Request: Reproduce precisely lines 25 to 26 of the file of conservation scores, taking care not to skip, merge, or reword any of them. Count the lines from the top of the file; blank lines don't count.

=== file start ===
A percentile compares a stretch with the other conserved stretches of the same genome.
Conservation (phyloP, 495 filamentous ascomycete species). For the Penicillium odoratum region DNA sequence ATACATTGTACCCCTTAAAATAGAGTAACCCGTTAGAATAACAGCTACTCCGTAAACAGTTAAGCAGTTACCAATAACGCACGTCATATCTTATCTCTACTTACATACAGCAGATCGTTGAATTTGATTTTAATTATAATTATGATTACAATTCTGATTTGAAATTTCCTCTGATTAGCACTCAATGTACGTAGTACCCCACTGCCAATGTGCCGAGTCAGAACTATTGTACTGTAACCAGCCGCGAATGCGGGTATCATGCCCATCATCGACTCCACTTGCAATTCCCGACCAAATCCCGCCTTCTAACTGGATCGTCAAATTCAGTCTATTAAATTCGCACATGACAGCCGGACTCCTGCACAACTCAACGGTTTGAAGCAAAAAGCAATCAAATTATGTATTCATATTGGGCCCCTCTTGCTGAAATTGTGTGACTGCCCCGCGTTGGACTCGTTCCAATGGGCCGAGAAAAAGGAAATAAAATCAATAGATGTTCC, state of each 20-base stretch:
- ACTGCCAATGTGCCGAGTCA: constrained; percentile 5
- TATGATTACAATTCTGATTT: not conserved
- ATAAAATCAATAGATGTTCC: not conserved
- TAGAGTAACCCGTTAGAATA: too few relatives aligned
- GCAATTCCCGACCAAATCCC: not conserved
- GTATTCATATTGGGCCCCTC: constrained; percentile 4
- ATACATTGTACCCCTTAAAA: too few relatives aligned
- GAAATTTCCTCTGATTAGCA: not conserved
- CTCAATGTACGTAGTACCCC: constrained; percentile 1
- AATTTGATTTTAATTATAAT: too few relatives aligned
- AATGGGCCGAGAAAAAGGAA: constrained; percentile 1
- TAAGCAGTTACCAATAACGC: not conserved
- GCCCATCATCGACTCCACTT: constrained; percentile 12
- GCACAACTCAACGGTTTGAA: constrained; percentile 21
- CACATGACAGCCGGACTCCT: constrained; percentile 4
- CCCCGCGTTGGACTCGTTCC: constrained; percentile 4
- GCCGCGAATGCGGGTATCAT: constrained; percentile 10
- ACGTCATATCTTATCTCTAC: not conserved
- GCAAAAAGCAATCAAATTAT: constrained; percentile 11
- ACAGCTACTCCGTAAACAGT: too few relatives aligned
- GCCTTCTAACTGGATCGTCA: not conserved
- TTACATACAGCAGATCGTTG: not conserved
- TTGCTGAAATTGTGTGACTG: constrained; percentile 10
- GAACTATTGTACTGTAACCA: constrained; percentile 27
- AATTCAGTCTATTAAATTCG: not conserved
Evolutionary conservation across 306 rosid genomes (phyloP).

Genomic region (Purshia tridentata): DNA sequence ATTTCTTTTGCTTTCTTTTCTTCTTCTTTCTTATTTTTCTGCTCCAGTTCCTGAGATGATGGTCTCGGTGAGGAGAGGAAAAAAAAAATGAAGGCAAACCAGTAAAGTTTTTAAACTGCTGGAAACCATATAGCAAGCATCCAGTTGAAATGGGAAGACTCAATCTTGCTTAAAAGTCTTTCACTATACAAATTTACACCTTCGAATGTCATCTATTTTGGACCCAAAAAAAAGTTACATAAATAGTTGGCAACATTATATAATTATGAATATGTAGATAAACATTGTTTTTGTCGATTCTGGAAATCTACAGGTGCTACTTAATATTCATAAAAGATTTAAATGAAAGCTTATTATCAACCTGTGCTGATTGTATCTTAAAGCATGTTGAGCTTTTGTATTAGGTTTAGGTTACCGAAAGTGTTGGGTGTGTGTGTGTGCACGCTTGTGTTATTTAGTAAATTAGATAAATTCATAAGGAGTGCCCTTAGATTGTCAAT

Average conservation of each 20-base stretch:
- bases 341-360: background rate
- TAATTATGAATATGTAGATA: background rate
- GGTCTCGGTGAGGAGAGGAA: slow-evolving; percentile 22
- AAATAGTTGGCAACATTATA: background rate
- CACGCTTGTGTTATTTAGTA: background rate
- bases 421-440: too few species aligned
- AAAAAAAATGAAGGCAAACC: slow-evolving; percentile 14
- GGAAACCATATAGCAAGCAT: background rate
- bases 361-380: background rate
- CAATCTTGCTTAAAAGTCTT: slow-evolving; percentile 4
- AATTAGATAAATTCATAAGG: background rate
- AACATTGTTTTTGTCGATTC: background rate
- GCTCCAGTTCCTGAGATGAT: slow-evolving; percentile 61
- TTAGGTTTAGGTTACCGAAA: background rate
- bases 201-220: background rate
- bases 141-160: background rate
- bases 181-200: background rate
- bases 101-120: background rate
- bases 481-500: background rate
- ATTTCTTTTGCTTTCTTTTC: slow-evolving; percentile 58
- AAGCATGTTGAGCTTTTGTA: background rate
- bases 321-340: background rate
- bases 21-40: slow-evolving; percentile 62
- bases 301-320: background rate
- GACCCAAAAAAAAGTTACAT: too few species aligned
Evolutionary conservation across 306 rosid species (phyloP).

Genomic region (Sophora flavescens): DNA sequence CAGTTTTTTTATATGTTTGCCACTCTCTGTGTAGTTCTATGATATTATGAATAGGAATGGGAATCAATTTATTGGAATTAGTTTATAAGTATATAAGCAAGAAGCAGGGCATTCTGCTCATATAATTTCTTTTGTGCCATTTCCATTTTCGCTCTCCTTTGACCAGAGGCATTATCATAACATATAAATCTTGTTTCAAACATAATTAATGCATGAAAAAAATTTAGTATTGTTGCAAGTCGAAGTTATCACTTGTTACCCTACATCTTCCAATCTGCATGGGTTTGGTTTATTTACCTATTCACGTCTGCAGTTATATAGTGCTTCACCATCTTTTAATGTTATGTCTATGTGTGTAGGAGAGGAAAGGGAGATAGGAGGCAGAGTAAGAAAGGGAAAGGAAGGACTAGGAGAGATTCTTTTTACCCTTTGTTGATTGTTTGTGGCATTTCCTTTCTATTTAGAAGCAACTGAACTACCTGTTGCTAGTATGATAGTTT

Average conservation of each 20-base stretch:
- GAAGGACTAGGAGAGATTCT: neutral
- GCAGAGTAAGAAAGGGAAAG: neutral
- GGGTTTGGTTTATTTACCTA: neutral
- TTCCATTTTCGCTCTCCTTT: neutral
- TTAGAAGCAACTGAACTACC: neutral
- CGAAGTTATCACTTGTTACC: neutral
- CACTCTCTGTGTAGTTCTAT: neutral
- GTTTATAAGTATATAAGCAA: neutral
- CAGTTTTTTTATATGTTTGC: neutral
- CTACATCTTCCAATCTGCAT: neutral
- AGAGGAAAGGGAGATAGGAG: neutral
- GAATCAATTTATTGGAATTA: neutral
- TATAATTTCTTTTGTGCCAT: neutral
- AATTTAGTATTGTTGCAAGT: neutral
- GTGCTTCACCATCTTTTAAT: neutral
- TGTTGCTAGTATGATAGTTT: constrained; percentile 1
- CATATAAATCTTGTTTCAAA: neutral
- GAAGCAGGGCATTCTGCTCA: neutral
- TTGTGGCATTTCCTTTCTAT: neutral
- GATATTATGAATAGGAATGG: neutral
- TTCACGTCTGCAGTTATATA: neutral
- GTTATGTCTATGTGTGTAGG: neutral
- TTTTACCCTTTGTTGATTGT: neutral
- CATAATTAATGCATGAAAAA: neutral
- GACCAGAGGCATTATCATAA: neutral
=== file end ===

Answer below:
- TTGCTGAAATTGTGTGACTG: constrained; percentile 10
- GAACTATTGTACTGTAACCA: constrained; percentile 27